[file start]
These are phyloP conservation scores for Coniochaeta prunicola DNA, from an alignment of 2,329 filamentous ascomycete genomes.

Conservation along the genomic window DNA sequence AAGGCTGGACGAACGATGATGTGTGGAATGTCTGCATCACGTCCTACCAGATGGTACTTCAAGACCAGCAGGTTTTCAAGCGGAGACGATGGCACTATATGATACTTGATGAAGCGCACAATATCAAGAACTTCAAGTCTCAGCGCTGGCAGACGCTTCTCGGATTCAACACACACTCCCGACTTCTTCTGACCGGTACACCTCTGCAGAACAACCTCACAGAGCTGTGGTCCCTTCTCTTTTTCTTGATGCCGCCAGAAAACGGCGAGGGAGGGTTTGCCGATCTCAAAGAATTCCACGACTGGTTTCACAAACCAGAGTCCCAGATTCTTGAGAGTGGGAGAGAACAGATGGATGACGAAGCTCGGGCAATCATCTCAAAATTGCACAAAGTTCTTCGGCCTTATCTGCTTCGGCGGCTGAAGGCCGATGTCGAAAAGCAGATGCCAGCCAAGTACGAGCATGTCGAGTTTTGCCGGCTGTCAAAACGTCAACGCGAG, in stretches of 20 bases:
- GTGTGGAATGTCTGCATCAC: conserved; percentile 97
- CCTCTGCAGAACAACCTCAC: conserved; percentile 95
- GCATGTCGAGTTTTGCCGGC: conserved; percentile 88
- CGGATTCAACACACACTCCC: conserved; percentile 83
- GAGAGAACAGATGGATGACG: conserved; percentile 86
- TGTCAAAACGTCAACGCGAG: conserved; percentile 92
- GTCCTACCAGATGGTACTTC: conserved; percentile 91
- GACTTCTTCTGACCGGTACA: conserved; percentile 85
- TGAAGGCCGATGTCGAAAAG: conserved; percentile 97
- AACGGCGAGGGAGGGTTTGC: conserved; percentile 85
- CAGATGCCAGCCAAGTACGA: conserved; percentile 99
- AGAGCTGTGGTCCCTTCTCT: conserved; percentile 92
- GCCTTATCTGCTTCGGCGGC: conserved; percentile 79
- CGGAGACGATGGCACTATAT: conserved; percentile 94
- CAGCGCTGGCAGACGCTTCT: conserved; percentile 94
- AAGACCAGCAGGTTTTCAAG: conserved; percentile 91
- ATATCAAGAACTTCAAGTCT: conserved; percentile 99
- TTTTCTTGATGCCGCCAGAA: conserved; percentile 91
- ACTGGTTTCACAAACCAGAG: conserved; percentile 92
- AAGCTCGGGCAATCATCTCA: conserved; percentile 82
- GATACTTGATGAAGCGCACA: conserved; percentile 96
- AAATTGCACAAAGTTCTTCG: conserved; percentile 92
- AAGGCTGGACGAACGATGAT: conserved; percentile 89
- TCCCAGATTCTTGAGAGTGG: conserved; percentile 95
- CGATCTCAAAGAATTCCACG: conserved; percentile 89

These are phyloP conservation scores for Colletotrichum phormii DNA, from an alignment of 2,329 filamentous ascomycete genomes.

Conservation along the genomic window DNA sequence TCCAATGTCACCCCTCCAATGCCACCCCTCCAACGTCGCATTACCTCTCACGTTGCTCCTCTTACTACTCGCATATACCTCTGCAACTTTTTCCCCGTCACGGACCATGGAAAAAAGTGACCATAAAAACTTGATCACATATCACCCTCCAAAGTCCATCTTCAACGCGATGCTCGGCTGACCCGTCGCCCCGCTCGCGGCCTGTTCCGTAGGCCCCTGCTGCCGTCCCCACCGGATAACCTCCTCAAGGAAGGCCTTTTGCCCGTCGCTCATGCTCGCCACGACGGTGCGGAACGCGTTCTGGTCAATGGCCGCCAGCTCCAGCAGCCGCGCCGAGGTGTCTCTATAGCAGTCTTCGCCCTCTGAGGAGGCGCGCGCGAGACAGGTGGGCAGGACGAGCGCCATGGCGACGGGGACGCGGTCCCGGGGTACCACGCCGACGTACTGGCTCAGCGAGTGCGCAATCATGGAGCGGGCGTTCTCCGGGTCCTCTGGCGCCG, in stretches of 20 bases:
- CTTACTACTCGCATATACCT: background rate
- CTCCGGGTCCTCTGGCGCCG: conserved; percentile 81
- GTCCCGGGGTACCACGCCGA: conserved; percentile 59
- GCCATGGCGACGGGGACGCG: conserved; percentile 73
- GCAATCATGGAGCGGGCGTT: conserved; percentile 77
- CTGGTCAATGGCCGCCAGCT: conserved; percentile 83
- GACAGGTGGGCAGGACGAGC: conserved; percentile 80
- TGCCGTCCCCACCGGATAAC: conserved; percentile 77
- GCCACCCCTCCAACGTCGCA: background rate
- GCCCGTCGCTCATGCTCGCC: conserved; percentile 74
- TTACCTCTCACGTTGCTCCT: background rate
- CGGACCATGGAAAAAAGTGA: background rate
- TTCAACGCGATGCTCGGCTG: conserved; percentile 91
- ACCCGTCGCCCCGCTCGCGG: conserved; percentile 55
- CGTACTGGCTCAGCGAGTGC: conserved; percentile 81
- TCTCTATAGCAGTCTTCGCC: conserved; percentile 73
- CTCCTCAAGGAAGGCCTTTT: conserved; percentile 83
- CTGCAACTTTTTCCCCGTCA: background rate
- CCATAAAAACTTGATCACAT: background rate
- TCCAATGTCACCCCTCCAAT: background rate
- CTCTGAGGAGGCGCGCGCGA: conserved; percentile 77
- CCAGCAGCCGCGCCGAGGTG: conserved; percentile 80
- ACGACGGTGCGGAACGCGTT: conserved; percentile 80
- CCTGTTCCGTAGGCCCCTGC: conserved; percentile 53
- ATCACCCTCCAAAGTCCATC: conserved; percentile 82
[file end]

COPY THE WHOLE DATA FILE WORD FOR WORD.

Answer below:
These are phyloP conservation scores for Coniochaeta prunicola DNA, from an alignment of 2,329 filamentous ascomycete genomes.

Conservation along the genomic window DNA sequence AAGGCTGGACGAACGATGATGTGTGGAATGTCTGCATCACGTCCTACCAGATGGTACTTCAAGACCAGCAGGTTTTCAAGCGGAGACGATGGCACTATATGATACTTGATGAAGCGCACAATATCAAGAACTTCAAGTCTCAGCGCTGGCAGACGCTTCTCGGATTCAACACACACTCCCGACTTCTTCTGACCGGTACACCTCTGCAGAACAACCTCACAGAGCTGTGGTCCCTTCTCTTTTTCTTGATGCCGCCAGAAAACGGCGAGGGAGGGTTTGCCGATCTCAAAGAATTCCACGACTGGTTTCACAAACCAGAGTCCCAGATTCTTGAGAGTGGGAGAGAACAGATGGATGACGAAGCTCGGGCAATCATCTCAAAATTGCACAAAGTTCTTCGGCCTTATCTGCTTCGGCGGCTGAAGGCCGATGTCGAAAAGCAGATGCCAGCCAAGTACGAGCATGTCGAGTTTTGCCGGCTGTCAAAACGTCAACGCGAG, in stretches of 20 bases:
- GTGTGGAATGTCTGCATCAC: conserved; percentile 97
- CCTCTGCAGAACAACCTCAC: conserved; percentile 95
- GCATGTCGAGTTTTGCCGGC: conserved; percentile 88
- CGGATTCAACACACACTCCC: conserved; percentile 83
- GAGAGAACAGATGGATGACG: conserved; percentile 86
- TGTCAAAACGTCAACGCGAG: conserved; percentile 92
- GTCCTACCAGATGGTACTTC: conserved; percentile 91
- GACTTCTTCTGACCGGTACA: conserved; percentile 85
- TGAAGGCCGATGTCGAAAAG: conserved; percentile 97
- AACGGCGAGGGAGGGTTTGC: conserved; percentile 85
- CAGATGCCAGCCAAGTACGA: conserved; percentile 99
- AGAGCTGTGGTCCCTTCTCT: conserved; percentile 92
- GCCTTATCTGCTTCGGCGGC: conserved; percentile 79
- CGGAGACGATGGCACTATAT: conserved; percentile 94
- CAGCGCTGGCAGACGCTTCT: conserved; percentile 94
- AAGACCAGCAGGTTTTCAAG: conserved; percentile 91
- ATATCAAGAACTTCAAGTCT: conserved; percentile 99
- TTTTCTTGATGCCGCCAGAA: conserved; percentile 91
- ACTGGTTTCACAAACCAGAG: conserved; percentile 92
- AAGCTCGGGCAATCATCTCA: conserved; percentile 82
- GATACTTGATGAAGCGCACA: conserved; percentile 96
- AAATTGCACAAAGTTCTTCG: conserved; percentile 92
- AAGGCTGGACGAACGATGAT: conserved; percentile 89
- TCCCAGATTCTTGAGAGTGG: conserved; percentile 95
- CGATCTCAAAGAATTCCACG: conserved; percentile 89

These are phyloP conservation scores for Colletotrichum phormii DNA, from an alignment of 2,329 filamentous ascomycete genomes.

Conservation along the genomic window DNA sequence TCCAATGTCACCCCTCCAATGCCACCCCTCCAACGTCGCATTACCTCTCACGTTGCTCCTCTTACTACTCGCATATACCTCTGCAACTTTTTCCCCGTCACGGACCATGGAAAAAAGTGACCATAAAAACTTGATCACATATCACCCTCCAAAGTCCATCTTCAACGCGATGCTCGGCTGACCCGTCGCCCCGCTCGCGGCCTGTTCCGTAGGCCCCTGCTGCCGTCCCCACCGGATAACCTCCTCAAGGAAGGCCTTTTGCCCGTCGCTCATGCTCGCCACGACGGTGCGGAACGCGTTCTGGTCAATGGCCGCCAGCTCCAGCAGCCGCGCCGAGGTGTCTCTATAGCAGTCTTCGCCCTCTGAGGAGGCGCGCGCGAGACAGGTGGGCAGGACGAGCGCCATGGCGACGGGGACGCGGTCCCGGGGTACCACGCCGACGTACTGGCTCAGCGAGTGCGCAATCATGGAGCGGGCGTTCTCCGGGTCCTCTGGCGCCG, in stretches of 20 bases:
- CTTACTACTCGCATATACCT: background rate
- CTCCGGGTCCTCTGGCGCCG: conserved; percentile 81
- GTCCCGGGGTACCACGCCGA: conserved; percentile 59
- GCCATGGCGACGGGGACGCG: conserved; percentile 73
- GCAATCATGGAGCGGGCGTT: conserved; percentile 77
- CTGGTCAATGGCCGCCAGCT: conserved; percentile 83
- GACAGGTGGGCAGGACGAGC: conserved; percentile 80
- TGCCGTCCCCACCGGATAAC: conserved; percentile 77
- GCCACCCCTCCAACGTCGCA: background rate
- GCCCGTCGCTCATGCTCGCC: conserved; percentile 74
- TTACCTCTCACGTTGCTCCT: background rate
- CGGACCATGGAAAAAAGTGA: background rate
- TTCAACGCGATGCTCGGCTG: conserved; percentile 91
- ACCCGTCGCCCCGCTCGCGG: conserved; percentile 55
- CGTACTGGCTCAGCGAGTGC: conserved; percentile 81
- TCTCTATAGCAGTCTTCGCC: conserved; percentile 73
- CTCCTCAAGGAAGGCCTTTT: conserved; percentile 83
- CTGCAACTTTTTCCCCGTCA: background rate
- CCATAAAAACTTGATCACAT: background rate
- TCCAATGTCACCCCTCCAAT: background rate
- CTCTGAGGAGGCGCGCGCGA: conserved; percentile 77
- CCAGCAGCCGCGCCGAGGTG: conserved; percentile 80
- ACGACGGTGCGGAACGCGTT: conserved; percentile 80
- CCTGTTCCGTAGGCCCCTGC: conserved; percentile 53
- ATCACCCTCCAAAGTCCATC: conserved; percentile 82